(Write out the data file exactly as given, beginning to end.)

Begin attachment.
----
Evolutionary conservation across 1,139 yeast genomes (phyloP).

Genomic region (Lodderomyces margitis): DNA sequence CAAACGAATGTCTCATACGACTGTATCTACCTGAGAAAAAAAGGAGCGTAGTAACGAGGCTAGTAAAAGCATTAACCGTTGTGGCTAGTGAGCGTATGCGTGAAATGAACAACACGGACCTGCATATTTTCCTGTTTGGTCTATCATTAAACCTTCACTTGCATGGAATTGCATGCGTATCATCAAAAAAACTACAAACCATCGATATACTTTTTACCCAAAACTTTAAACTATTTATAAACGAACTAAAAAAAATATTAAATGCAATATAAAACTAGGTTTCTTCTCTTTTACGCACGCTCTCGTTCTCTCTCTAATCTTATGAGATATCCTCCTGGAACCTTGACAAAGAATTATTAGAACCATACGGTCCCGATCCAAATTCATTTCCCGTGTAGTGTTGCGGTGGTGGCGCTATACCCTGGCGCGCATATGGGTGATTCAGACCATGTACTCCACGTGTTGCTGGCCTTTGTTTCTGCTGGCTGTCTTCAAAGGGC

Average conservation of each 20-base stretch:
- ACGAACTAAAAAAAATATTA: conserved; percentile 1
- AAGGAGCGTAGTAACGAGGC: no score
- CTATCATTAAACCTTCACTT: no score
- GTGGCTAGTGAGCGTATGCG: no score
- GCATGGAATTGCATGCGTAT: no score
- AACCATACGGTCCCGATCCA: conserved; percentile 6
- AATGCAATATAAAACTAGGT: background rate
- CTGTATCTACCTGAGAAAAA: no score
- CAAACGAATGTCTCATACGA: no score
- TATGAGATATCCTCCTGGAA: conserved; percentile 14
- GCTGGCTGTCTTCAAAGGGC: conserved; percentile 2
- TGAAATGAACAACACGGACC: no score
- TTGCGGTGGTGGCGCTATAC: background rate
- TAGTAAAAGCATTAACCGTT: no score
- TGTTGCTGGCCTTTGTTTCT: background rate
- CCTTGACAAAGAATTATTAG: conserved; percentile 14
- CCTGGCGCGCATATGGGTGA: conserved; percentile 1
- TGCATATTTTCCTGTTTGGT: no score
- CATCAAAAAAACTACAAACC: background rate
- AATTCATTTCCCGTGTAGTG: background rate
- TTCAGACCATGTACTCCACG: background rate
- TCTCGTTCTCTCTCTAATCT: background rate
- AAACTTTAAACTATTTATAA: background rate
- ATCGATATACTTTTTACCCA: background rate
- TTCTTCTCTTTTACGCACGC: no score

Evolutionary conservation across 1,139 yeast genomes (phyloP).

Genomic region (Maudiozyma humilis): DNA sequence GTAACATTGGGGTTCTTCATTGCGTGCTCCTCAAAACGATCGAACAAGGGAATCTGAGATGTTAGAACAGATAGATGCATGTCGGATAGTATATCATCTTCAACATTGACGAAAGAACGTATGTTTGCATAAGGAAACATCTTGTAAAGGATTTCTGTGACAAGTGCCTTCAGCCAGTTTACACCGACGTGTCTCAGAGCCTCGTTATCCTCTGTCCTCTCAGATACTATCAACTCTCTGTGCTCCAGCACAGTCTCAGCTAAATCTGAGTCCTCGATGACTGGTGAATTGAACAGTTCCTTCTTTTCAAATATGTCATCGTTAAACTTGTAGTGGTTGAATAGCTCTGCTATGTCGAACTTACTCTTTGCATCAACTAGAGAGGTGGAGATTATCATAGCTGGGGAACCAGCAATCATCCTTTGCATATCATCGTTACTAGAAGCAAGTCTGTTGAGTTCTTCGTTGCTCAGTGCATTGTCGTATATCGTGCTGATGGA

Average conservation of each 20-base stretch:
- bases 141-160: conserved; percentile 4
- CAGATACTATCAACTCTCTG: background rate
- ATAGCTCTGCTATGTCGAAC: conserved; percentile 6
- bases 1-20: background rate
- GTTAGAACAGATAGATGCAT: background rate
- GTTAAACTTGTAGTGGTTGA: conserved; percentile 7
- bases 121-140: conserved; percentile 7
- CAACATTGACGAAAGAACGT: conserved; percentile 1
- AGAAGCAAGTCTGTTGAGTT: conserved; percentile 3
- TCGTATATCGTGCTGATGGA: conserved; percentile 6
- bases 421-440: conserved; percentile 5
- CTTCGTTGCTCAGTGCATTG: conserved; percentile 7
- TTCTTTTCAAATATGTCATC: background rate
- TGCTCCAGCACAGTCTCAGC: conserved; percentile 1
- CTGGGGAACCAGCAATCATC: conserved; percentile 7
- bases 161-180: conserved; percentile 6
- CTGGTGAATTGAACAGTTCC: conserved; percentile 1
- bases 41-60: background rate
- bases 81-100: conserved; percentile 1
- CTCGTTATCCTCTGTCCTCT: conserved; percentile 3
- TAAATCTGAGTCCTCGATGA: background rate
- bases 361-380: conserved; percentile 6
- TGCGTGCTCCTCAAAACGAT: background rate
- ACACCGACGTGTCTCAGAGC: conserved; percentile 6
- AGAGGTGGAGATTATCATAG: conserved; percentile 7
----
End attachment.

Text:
Evolutionary conservation across 1,139 yeast genomes (phyloP).

Genomic region (Lodderomyces margitis): DNA sequence CAAACGAATGTCTCATACGACTGTATCTACCTGAGAAAAAAAGGAGCGTAGTAACGAGGCTAGTAAAAGCATTAACCGTTGTGGCTAGTGAGCGTATGCGTGAAATGAACAACACGGACCTGCATATTTTCCTGTTTGGTCTATCATTAAACCTTCACTTGCATGGAATTGCATGCGTATCATCAAAAAAACTACAAACCATCGATATACTTTTTACCCAAAACTTTAAACTATTTATAAACGAACTAAAAAAAATATTAAATGCAATATAAAACTAGGTTTCTTCTCTTTTACGCACGCTCTCGTTCTCTCTCTAATCTTATGAGATATCCTCCTGGAACCTTGACAAAGAATTATTAGAACCATACGGTCCCGATCCAAATTCATTTCCCGTGTAGTGTTGCGGTGGTGGCGCTATACCCTGGCGCGCATATGGGTGATTCAGACCATGTACTCCACGTGTTGCTGGCCTTTGTTTCTGCTGGCTGTCTTCAAAGGGC

Average conservation of each 20-base stretch:
- ACGAACTAAAAAAAATATTA: conserved; percentile 1
- AAGGAGCGTAGTAACGAGGC: no score
- CTATCATTAAACCTTCACTT: no score
- GTGGCTAGTGAGCGTATGCG: no score
- GCATGGAATTGCATGCGTAT: no score
- AACCATACGGTCCCGATCCA: conserved; percentile 6
- AATGCAATATAAAACTAGGT: background rate
- CTGTATCTACCTGAGAAAAA: no score
- CAAACGAATGTCTCATACGA: no score
- TATGAGATATCCTCCTGGAA: conserved; percentile 14
- GCTGGCTGTCTTCAAAGGGC: conserved; percentile 2
- TGAAATGAACAACACGGACC: no score
- TTGCGGTGGTGGCGCTATAC: background rate
- TAGTAAAAGCATTAACCGTT: no score
- TGTTGCTGGCCTTTGTTTCT: background rate
- CCTTGACAAAGAATTATTAG: conserved; percentile 14
- CCTGGCGCGCATATGGGTGA: conserved; percentile 1
- TGCATATTTTCCTGTTTGGT: no score
- CATCAAAAAAACTACAAACC: background rate
- AATTCATTTCCCGTGTAGTG: background rate
- TTCAGACCATGTACTCCACG: background rate
- TCTCGTTCTCTCTCTAATCT: background rate
- AAACTTTAAACTATTTATAA: background rate
- ATCGATATACTTTTTACCCA: background rate
- TTCTTCTCTTTTACGCACGC: no score

Evolutionary conservation across 1,139 yeast genomes (phyloP).

Genomic region (Maudiozyma humilis): DNA sequence GTAACATTGGGGTTCTTCATTGCGTGCTCCTCAAAACGATCGAACAAGGGAATCTGAGATGTTAGAACAGATAGATGCATGTCGGATAGTATATCATCTTCAACATTGACGAAAGAACGTATGTTTGCATAAGGAAACATCTTGTAAAGGATTTCTGTGACAAGTGCCTTCAGCCAGTTTACACCGACGTGTCTCAGAGCCTCGTTATCCTCTGTCCTCTCAGATACTATCAACTCTCTGTGCTCCAGCACAGTCTCAGCTAAATCTGAGTCCTCGATGACTGGTGAATTGAACAGTTCCTTCTTTTCAAATATGTCATCGTTAAACTTGTAGTGGTTGAATAGCTCTGCTATGTCGAACTTACTCTTTGCATCAACTAGAGAGGTGGAGATTATCATAGCTGGGGAACCAGCAATCATCCTTTGCATATCATCGTTACTAGAAGCAAGTCTGTTGAGTTCTTCGTTGCTCAGTGCATTGTCGTATATCGTGCTGATGGA

Average conservation of each 20-base stretch:
- bases 141-160: conserved; percentile 4
- CAGATACTATCAACTCTCTG: background rate
- ATAGCTCTGCTATGTCGAAC: conserved; percentile 6
- bases 1-20: background rate
- GTTAGAACAGATAGATGCAT: background rate
- GTTAAACTTGTAGTGGTTGA: conserved; percentile 7
- bases 121-140: conserved; percentile 7
- CAACATTGACGAAAGAACGT: conserved; percentile 1
- AGAAGCAAGTCTGTTGAGTT: conserved; percentile 3
- TCGTATATCGTGCTGATGGA: conserved; percentile 6
- bases 421-440: conserved; percentile 5
- CTTCGTTGCTCAGTGCATTG: conserved; percentile 7
- TTCTTTTCAAATATGTCATC: background rate
- TGCTCCAGCACAGTCTCAGC: conserved; percentile 1
- CTGGGGAACCAGCAATCATC: conserved; percentile 7
- bases 161-180: conserved; percentile 6
- CTGGTGAATTGAACAGTTCC: conserved; percentile 1
- bases 41-60: background rate
- bases 81-100: conserved; percentile 1
- CTCGTTATCCTCTGTCCTCT: conserved; percentile 3
- TAAATCTGAGTCCTCGATGA: background rate
- bases 361-380: conserved; percentile 6
- TGCGTGCTCCTCAAAACGAT: background rate
- ACACCGACGTGTCTCAGAGC: conserved; percentile 6
- AGAGGTGGAGATTATCATAG: conserved; percentile 7